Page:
Putin’s bet: kill a president

Eighty years On Monday, in the early months of World War II, as Japan engulfed much of Asia after sinking the American battleship fleet at Pearl Harbor, 16B-25 bombers under the command of Lieutenant Colonel James H. Doolittle launched from the USS Hornet aircraft carrier to strike Tokyo in a daring one-way raid. Little physical damage was done. But the psychological effect was massive. The invulnerability of Japan promised by the top brass has been shattered.

It’s a good thing that Russian President Vladimir Putin, like many Americans today, probably doesn’t know this story well. With the sinking of its flagship of the Black Sea Fleet, the Moscowpresumably by Ukraine Neptune cruise missiles (or incompetence by the crew), Putin needs his own “shock and awe” to recover from this equivalent of the Doolittle raid. What could it be?

Given the influx of presidents and prime ministers in kyiv in support of the Zelensky government and the magnificent Ukrainian resistance, the White House plans to send a high representative. No doubt President Biden is carefully assess if he has to make this trip. Or would he send the vice-president or secretaries of state or defense appropriate?

If Biden were to leave, most Americans would likely support him. But a serious blowback would be inevitable. The president would be at personal risk. If he were to be targeted or killed, what would be the response, if there was one?

Republicans would call such a trip reckless in the extreme. In the event of a disaster, many will wonder if the vice president is ready or able to assume the duties of general manager and commander-in-chief. And if someone other than the president were chosen, given all the other heads of state and government who made the trip to Kyiv, would that comparison be politically damaging to Biden?

From Putin’s perspective, how could the Kremlin exploit such a visit, no matter who represents the United States? Even a Cabinet Secretary would be a tempting target. As the Ukrainian army did its best to kill russian generalsPutin would like to even the score.

In times of war, assassinations of heads of state have been extremely rare. Winston Churchill would have believed that after the United States entered World War II and the battle reversed, kill hitler was a bad idea. The Führer was the Allies’ best weapon inasmuch as his so-called genius had turned to gotterdammerung. Killing Hitler could have led to a peace-seeking successor and thus derailed the goal of unconditional surrender.

The most successful World War II example of an assassination directed at a major leader was the plan to intercept and shoot down the plane carrying Japan’s senior admiral and architect of Pearl Harbor, Isokuro Yamamoto, in 1943 over the South Pacific. The plan worked perfectly as intended by the Commander of the United States Pacific Fleet, Admiral Chester Nimitz.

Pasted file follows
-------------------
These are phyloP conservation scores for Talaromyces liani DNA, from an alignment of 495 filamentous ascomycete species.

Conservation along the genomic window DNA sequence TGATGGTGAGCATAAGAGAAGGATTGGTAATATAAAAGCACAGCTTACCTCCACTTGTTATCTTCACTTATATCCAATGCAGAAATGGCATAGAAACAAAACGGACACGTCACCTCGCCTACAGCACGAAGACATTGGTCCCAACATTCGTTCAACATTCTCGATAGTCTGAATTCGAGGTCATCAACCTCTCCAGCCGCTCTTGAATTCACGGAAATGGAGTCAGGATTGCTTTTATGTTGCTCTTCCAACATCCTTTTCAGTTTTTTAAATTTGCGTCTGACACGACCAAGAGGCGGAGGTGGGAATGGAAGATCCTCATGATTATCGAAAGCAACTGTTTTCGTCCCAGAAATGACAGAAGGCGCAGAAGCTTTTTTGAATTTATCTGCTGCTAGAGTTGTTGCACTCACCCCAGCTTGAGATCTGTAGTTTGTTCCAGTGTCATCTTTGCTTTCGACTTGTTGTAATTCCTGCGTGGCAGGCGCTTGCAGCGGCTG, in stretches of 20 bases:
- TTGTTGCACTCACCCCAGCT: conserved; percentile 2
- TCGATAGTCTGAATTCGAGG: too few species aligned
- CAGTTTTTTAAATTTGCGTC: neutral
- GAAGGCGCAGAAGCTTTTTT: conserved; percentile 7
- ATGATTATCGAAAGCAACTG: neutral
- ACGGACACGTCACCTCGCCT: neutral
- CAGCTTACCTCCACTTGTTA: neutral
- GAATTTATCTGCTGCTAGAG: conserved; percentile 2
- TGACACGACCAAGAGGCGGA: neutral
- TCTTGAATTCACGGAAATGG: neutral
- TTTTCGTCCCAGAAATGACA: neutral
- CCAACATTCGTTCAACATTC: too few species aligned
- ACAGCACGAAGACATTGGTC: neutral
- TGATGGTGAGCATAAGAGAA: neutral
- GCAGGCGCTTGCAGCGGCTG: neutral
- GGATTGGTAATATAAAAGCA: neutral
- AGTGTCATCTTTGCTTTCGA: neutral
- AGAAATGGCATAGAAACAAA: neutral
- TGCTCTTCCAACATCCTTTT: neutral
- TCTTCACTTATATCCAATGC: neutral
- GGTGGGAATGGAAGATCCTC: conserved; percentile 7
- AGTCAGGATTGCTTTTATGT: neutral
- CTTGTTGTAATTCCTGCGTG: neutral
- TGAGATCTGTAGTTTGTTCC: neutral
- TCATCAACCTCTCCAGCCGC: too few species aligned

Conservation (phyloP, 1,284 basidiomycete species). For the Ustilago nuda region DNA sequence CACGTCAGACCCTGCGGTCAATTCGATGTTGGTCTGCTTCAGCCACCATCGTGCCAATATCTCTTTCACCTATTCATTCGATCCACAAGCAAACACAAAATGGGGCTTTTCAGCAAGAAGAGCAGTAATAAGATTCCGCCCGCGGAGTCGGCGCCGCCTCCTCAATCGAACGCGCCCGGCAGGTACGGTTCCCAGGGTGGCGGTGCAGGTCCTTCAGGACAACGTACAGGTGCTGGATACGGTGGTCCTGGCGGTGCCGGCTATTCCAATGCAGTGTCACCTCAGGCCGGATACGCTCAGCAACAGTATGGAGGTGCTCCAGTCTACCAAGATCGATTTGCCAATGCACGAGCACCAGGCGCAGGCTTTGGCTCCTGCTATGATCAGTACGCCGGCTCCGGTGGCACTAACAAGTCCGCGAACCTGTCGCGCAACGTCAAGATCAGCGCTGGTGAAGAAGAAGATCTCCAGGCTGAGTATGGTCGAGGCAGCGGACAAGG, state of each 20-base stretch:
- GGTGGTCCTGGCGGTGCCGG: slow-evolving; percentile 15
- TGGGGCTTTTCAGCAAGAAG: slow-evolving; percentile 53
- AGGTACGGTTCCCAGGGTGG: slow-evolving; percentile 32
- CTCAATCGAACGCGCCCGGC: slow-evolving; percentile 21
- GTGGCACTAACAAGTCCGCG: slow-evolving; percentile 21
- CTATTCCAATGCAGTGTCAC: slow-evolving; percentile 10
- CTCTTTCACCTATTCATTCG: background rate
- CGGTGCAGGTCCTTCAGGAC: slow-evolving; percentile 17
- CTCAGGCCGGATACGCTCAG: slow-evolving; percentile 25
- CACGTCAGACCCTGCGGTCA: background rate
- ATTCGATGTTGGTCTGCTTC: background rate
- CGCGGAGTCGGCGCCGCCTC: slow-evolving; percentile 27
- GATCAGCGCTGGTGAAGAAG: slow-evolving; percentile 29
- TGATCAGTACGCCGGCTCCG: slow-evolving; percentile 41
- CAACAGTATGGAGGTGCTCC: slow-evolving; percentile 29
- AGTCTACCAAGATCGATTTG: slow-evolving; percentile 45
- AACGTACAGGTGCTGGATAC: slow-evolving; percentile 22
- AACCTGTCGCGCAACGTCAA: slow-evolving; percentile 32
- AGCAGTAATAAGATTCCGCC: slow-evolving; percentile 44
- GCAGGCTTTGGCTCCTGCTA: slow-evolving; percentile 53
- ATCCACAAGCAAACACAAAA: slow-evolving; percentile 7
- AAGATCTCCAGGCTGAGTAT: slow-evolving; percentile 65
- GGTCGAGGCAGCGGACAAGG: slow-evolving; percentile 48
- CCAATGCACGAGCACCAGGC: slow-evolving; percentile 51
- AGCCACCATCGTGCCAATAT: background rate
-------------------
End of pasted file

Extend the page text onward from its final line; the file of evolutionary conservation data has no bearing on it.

From Putin’s perspective, it is clear that Ukrainian President Volodymyr Zelensky is a prime target. If Zelensky was killed, who would replace him? And would a successor have the same charisma to rally the nation and the West? And if President Biden was also in Kyiv, wouldn’t that raise the stakes?

Obviously, any visit by an American dignitary would be shrouded in the utmost secrecy and security. But suppose Russian intelligence assessed there was a likelihood of a visit from Biden at a certain time and date. Given the huge losses suffered by the Russian forces and the Moscow debacle, how could former KGB lieutenant colonel Putin assess his options?

Unlike America SEAL Team Six who sent Osama Bin Laden in 2011, Putin does not have this option. Therefore, the only certain, or nearly certain, way of ensuring the elimination of the presidents might be a nuclear attack wiping out Kyiv and possibly killing hundreds of thousands. In Putin’s mind, could such a barbaric and mind-boggling act cripple any US and NATO response and force a victory in Ukraine, however defined and whether Biden is there or not?

Dangerous in the extreme, such a decision could provoke a thermonuclear war. One of the scariest things about this horrific invasion is that this storyline is no longer limited to fiction or Hollywood action movies. And another nagging problem for President Biden is that if he does not go to Kyiv and there is serious speculation, it is clear that his opponents and critics will test his mettle.

Oh, for the days of Jimmy Doolittle!

Harlan Ullman, Ph.D, is a senior adviser to the Atlantic Council in Washington, DC and lead author of “shock and awe.” His latest book is, “The Fifth Horseman and the New Fool: How Massive Disruption Attacks Became the Looming Existential Danger to a Divided Nation and the World at Large.

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